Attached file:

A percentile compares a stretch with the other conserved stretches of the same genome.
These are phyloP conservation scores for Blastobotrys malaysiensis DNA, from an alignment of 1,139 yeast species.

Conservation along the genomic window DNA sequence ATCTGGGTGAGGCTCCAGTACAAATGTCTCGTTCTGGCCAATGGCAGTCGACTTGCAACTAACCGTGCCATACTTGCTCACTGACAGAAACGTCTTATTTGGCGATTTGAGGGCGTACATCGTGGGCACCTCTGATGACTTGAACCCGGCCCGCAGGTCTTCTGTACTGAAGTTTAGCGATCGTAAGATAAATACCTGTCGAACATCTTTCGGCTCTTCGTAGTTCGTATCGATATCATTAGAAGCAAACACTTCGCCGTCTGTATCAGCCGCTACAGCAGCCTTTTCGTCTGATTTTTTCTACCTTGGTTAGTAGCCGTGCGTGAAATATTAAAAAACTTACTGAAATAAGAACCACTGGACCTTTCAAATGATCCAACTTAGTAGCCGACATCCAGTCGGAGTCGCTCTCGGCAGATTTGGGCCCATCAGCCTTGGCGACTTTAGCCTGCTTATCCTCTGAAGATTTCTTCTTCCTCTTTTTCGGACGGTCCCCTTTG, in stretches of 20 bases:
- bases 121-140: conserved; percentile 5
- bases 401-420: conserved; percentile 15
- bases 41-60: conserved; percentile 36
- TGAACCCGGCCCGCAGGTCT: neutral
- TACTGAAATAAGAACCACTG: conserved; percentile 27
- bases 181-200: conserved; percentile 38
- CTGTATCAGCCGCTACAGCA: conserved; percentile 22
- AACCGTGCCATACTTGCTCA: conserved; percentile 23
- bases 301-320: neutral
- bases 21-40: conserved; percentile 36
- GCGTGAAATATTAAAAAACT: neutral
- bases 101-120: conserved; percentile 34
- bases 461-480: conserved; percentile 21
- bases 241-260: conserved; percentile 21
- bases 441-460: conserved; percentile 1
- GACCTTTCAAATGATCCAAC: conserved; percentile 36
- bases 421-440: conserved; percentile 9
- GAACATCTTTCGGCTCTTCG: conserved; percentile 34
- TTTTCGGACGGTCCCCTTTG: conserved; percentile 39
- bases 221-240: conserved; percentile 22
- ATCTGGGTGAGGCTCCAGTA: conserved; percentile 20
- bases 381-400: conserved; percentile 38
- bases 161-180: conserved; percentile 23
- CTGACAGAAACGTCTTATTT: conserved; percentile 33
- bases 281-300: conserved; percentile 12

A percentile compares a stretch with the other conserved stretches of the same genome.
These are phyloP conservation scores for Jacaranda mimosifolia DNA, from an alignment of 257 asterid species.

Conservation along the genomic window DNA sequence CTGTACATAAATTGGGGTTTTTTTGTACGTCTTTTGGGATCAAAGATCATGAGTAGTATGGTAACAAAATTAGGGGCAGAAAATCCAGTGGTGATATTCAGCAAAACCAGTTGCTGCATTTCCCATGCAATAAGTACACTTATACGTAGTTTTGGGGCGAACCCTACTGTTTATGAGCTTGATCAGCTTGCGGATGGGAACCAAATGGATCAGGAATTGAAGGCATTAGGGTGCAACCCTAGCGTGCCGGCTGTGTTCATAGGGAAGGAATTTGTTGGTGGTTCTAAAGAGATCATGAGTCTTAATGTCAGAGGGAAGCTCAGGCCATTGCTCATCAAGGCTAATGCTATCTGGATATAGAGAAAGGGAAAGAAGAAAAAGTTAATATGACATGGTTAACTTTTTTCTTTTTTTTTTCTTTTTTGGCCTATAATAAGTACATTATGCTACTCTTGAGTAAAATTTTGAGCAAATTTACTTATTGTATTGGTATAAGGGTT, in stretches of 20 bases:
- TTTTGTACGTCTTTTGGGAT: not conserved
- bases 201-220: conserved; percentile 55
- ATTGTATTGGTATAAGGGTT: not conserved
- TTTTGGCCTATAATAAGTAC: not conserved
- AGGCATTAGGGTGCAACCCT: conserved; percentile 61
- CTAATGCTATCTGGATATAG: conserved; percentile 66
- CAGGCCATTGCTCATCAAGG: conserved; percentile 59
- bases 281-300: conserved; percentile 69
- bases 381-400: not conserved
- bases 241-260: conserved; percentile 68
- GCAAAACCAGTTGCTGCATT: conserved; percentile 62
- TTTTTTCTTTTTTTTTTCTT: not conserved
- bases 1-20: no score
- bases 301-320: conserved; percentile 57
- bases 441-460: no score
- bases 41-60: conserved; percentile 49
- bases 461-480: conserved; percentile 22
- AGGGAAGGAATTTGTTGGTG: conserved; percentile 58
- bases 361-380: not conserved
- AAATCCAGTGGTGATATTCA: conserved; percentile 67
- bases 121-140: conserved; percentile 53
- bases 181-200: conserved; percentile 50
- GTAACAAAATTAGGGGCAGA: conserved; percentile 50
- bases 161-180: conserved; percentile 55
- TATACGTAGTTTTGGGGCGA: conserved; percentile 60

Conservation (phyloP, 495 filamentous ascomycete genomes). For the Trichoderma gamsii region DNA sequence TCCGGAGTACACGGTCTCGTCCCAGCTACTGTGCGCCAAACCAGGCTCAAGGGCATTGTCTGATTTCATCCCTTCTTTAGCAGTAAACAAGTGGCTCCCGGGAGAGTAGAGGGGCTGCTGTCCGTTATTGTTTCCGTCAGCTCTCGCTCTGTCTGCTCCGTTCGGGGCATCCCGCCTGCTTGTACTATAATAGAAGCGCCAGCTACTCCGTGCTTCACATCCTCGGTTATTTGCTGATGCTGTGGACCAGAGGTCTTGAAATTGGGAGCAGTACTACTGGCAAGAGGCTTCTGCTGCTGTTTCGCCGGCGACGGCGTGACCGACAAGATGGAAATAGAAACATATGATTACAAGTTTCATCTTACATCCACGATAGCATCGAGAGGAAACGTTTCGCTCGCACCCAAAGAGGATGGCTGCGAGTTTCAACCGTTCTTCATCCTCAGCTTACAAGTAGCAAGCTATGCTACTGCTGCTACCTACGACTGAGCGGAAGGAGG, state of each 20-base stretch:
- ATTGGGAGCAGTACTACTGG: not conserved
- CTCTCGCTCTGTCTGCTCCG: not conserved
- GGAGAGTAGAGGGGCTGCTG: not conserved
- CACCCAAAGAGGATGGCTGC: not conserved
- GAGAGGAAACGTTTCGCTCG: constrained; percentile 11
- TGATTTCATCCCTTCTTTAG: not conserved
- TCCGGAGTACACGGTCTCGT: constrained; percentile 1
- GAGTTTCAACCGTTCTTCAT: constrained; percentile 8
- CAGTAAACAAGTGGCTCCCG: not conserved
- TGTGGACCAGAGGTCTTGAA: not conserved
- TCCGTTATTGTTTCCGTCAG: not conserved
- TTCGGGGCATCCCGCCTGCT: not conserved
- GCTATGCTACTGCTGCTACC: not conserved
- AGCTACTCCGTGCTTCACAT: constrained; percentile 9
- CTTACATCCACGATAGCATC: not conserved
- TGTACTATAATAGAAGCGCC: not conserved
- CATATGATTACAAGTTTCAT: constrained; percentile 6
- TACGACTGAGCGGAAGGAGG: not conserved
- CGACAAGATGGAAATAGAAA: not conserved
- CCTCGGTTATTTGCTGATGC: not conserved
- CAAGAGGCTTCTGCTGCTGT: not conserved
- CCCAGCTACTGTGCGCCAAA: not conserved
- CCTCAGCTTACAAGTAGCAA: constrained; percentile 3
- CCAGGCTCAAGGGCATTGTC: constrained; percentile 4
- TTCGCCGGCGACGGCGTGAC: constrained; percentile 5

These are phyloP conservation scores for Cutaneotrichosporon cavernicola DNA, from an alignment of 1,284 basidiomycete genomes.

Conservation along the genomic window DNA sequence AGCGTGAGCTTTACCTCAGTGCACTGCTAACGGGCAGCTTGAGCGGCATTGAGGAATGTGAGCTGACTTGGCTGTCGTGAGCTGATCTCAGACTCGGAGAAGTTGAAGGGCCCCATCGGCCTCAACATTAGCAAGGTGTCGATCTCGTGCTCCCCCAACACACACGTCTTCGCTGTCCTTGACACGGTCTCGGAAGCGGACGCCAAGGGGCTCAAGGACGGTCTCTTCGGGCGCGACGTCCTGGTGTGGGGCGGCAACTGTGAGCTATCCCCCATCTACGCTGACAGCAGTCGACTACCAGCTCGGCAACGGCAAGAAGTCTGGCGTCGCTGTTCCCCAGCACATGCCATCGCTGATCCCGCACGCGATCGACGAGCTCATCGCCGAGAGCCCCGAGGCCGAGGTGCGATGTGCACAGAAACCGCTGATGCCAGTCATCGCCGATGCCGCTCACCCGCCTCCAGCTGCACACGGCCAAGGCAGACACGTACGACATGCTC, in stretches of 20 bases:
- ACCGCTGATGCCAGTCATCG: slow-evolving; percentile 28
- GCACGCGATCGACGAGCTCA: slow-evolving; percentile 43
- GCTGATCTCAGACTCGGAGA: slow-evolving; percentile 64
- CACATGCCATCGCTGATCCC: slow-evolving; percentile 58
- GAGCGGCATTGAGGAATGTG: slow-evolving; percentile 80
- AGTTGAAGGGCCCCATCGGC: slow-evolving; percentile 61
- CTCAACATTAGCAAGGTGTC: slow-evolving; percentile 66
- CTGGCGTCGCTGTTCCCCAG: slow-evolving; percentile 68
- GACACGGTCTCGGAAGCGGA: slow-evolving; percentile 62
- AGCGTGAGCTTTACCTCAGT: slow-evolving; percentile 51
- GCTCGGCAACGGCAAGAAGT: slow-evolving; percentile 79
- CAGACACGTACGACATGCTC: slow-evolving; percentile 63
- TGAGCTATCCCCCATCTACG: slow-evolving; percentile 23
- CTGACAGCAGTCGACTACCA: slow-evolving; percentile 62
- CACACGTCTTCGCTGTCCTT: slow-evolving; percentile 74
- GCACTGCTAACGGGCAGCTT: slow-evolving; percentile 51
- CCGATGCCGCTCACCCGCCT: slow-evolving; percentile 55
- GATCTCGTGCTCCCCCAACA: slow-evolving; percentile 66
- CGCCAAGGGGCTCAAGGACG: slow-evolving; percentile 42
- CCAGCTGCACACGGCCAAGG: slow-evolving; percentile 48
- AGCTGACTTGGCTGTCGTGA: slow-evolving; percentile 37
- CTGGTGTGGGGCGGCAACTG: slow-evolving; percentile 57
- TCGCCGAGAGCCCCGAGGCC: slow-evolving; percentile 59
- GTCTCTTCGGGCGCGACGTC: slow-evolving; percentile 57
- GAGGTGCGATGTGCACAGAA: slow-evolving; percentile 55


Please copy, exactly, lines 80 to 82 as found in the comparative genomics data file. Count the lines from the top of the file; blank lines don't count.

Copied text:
- CCTCAGCTTACAAGTAGCAA: constrained; percentile 3
- CCAGGCTCAAGGGCATTGTC: constrained; percentile 4
- TTCGCCGGCGACGGCGTGAC: constrained; percentile 5